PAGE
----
diabetes. When you're fat, you got high blood pressure. Fat is a fact, Jack."
MATT KALIL WILL be different. He is certain of that. He's been studying the science of eating, and instead of gorging himself, trying to cram all of his calories into one big meal, he breaks them down into those two-hour increments. He takes multivitamins and omega-3 fish oil to help with his arteries and joints.
He also meets every few weeks with the Vikings' team nutritionist, Carrie Peterson, to plot strategy on balancing meals and workouts. "Sports nutrition, you'd think it would have been around forever, but god, it just hasn't been," says Peterson, who began working with the Vikings after one of their linemen, 335-pound Korey Stringer, died of heatstroke after a 2001 practice. "Even in the '80s and '90s, there wasn't anybody working with teams."
Kalil has another advantage over other linemen: His older brother, Ryan, has not only survived in the NFL as a 295-pound center, he has thrived. As a rookie with the Panthers in 2007, Ryan played in just six games. But once he showed that he could use his quickness to maintain leverage, concerns about his weight disappeared. Ryan, now a three-time Pro Bowler, isn't telling his little brother not to bulk up, but he's stressing that success as an NFL lineman is all about technique and putting on what he calls good weight. "I told Matt something I learned from a former strength coach: You can put a lot of extra muscle weight in your back," Ryan says. "Not only are you getting stronger, but you're putting on extra weight in a healthy way. Little things like that are huge."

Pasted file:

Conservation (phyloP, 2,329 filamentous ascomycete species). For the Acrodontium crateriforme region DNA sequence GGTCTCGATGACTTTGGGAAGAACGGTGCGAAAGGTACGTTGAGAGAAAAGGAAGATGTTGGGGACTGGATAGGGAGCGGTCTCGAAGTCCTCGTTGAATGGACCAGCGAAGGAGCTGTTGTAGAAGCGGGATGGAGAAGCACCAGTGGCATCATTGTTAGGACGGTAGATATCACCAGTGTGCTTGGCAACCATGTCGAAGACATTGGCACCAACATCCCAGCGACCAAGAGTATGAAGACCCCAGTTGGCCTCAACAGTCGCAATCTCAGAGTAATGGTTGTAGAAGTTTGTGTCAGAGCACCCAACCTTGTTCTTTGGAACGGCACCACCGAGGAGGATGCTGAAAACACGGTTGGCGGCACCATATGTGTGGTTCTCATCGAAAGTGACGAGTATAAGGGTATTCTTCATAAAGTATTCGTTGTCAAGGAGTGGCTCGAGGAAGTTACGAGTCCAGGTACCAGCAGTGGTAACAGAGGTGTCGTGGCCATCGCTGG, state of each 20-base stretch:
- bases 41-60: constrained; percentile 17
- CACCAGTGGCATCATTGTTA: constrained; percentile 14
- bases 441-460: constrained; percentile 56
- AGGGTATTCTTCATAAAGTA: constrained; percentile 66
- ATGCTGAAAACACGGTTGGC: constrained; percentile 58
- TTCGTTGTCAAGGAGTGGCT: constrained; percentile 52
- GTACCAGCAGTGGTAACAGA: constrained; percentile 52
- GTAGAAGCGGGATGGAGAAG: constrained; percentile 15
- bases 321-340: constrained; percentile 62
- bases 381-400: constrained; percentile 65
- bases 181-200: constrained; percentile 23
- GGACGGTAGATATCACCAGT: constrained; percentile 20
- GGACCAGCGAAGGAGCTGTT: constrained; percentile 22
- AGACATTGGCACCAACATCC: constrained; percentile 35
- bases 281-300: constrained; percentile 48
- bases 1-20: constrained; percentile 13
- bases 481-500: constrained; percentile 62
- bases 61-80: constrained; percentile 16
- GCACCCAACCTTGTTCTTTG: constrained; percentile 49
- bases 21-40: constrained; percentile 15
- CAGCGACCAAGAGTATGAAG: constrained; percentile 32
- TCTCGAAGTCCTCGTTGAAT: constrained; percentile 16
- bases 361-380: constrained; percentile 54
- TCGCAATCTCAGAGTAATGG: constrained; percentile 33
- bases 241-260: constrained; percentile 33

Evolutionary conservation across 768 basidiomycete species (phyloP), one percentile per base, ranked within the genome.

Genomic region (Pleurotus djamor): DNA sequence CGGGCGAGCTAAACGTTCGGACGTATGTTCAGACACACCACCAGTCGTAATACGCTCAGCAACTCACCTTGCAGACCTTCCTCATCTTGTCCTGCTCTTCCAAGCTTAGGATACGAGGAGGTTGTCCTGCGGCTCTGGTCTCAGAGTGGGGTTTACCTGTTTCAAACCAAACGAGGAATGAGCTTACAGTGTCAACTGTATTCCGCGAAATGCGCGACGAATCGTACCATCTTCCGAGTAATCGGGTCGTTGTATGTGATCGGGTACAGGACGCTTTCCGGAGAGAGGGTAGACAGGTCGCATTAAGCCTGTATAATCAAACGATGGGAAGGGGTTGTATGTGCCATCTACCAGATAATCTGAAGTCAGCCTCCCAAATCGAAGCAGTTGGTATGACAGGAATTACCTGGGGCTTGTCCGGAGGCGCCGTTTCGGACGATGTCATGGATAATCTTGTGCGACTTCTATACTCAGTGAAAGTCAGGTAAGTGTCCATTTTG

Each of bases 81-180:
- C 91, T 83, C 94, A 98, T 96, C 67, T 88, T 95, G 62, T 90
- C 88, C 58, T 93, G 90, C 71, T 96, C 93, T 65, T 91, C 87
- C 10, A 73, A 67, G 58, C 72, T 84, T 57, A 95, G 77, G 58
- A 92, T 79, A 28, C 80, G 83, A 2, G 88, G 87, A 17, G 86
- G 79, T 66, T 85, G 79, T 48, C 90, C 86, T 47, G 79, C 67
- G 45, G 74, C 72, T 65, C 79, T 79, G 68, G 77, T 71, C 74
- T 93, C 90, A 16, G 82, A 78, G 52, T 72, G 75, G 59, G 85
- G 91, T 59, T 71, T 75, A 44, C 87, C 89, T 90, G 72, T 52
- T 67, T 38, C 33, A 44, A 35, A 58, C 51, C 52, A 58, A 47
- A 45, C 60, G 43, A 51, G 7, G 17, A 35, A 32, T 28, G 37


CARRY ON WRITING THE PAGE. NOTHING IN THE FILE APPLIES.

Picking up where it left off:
Last year, Ryan suggested that Matt sign up for a meal delivery service called Sunfare. Ryan had used it and raved about the benefits, Matt says. The company delivered premade healthy meals to Matt's house each day, and when he started eating salads and chicken instead of junk food twice a day,
he started to feel a huge difference. "I went from 25 percent body fat to 18 percent," Matt says. "The biggest difference I noticed was how much more energy I had. I felt like I had more endurance, more stamina."
So maybe Kalil really is different. After we shake hands, he gets up from the table, and it's hard not to notice that he's left almost a third of his lunch uneaten. A handful of french fries remains, along with some pasta and most of his steamed carrots and bell peppers. I wonder if our conversation had any effect on his appetite. Either way, in two hours, it will be time for Kalil to eat again.
In ESPN The Magazine, Kevin van Valkenburg writes that players like Viking Matt Kalil pack on the pounds to compete in the NFL, but that added weight can be a life-threatening burden.